Rent control would destroy apartment construction rebound in Ontario just when it’s needed most, CIBC economist warns
Story by: Garry Marr
CIBC deputy chief economist Benjamin Tal is pulling no punches when it comes to renewed calls for rent control in Ontario — saying it will destroy the rebound that is happening in rental construction.
In a note out Tuesday, Tal says the damage is already being done as some developers cancel projects or change from rental projects to condominium developments because of a fear the province will change the rules to restrict what apartment owners can charge in rent.
Rent control appears to be the most efficient technique presently known to destroy a city — except for bombing
“Even the very mention of rental control as an option is having a chilling effect on developers,” writes Tal. “From recent discussions with developers we know that it’s already impacting decisions.”
The economist says that following decades of a purpose-built supply drought which was triggered by rent control, there are now 5,000 new purpose-built units about to hit the market. By the end of the fourth quarter, another 28,000 units were proposed.
Tal and others who oppose tightening rent control rules are worried about a change to legislation which has allowed landlords of buildings constructed after 1991 an exemption from rent control.
“Affordability will be achieved only by increased supply. Policymakers should make it clear that not only is rent control no longer on the agenda but that it will not be on the agenda in the future,” he says.
The Ontario New Democrats, via a private member’s bill, are proposing a change which would make all buildings subject to rent control, which could effectively cap rental increases to one to two per cent per year.
Soaring house prices in Toronto continue to drive consumers out of the housing market into other accommodation, with demand shifting to condominiums and renting apartments. Research firm Urbanation Inc. reported the average rent in a purpose-built apartment jumped 11.6 per cent in 2016 to $2.77 per square foot.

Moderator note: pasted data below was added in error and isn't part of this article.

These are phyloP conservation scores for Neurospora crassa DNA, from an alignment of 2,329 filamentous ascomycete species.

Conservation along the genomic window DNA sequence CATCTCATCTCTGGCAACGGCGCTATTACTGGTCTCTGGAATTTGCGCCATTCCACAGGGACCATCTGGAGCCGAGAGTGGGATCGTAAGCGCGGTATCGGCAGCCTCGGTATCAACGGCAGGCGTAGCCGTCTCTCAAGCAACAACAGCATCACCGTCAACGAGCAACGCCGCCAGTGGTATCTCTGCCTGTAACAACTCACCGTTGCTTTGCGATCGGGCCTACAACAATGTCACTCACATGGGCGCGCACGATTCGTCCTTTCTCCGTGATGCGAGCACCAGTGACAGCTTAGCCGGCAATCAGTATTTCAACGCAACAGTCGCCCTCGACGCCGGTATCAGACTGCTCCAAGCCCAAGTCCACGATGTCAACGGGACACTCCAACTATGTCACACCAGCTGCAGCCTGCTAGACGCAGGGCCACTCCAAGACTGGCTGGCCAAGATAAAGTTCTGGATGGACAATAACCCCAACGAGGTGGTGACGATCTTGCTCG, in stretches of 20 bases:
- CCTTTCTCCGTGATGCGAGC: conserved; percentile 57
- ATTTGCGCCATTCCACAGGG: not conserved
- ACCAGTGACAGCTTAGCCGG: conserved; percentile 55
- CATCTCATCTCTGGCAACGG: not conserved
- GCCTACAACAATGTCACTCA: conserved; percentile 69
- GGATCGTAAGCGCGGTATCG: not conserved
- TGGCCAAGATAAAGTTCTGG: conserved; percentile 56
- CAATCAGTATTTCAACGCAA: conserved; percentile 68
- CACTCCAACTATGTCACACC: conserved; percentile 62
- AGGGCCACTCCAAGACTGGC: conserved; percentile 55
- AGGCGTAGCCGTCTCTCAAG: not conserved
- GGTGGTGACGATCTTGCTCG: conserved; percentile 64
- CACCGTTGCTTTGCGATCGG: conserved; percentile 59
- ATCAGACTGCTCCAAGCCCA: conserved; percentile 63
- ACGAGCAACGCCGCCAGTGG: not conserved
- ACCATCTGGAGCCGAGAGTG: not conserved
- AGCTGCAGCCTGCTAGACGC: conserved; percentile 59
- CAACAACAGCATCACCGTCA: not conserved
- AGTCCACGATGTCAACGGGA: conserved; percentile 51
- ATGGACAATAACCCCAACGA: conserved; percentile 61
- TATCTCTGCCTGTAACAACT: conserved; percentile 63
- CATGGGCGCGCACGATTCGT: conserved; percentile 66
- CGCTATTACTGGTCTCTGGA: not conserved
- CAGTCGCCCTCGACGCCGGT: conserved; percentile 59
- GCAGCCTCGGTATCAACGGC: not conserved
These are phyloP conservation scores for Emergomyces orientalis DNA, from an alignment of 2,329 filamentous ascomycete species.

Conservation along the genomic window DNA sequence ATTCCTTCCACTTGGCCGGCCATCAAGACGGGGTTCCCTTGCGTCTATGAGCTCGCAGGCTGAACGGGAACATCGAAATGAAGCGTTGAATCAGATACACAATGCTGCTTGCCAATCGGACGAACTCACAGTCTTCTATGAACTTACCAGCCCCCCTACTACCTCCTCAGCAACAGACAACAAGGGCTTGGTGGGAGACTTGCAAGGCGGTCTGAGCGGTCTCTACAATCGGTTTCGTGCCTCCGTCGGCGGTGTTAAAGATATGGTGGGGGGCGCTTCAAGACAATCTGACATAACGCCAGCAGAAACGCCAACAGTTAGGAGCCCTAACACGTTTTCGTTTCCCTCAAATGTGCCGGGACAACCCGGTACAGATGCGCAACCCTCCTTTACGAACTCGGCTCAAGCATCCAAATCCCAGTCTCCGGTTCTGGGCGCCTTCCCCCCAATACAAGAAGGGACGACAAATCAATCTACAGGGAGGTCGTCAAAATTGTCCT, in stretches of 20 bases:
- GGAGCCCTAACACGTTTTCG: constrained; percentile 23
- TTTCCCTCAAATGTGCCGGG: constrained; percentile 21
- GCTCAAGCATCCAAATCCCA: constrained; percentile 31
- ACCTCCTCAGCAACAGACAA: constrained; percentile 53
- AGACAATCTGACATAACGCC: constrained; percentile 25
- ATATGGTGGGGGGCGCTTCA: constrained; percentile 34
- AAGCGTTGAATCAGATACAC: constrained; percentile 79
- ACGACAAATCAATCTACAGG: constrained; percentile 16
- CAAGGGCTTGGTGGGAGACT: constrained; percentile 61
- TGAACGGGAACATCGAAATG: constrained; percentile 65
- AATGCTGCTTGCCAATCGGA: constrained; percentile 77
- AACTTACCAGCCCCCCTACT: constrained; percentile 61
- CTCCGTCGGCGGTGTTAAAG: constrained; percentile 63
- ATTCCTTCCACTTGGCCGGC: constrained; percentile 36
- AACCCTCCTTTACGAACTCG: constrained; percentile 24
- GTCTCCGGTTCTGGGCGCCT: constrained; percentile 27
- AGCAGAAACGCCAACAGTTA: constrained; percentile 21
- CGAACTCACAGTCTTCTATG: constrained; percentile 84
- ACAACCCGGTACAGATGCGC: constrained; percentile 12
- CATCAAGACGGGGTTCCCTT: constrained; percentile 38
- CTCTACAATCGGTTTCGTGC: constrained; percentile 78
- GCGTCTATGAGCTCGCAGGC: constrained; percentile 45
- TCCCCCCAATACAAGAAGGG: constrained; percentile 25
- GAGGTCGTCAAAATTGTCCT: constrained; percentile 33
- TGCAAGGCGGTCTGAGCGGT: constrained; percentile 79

Tal says rent control is simply the wrong medicine for the market, quoting Swedish economist Assar Lindbeck who said: “In many cases rent control appears to be the most efficient technique presently known to destroy a city — except for bombing.”
The evidence, says the CIBC economist, is clear that in rent control jurisdictions the tenant turnover is lower because people stay in properties longer and landlords spend the bare minimum to maintain units.
“New York City should be featured in any economic textbook as an example of public policy that achieved the near opposite of its goal,” said Tal,
He sees any move towards rent control in Toronto will divert more activity to condo construction. And while condos too can be subjected to rent control rules, Tal says condo owners have more avenues to get rid of a tenant.
“We are at a historic moment in Toronto real estate. Renting is finally starting to be an option and we are seeing the light (with construction) and we are talking again about rent control,” said Tal, who does have sympathy for people worried about affordability.
The economist says the province needs to pay attention to affordable housing and rental construction should include inclusion zoning which provides a share of units to people with lower incomes.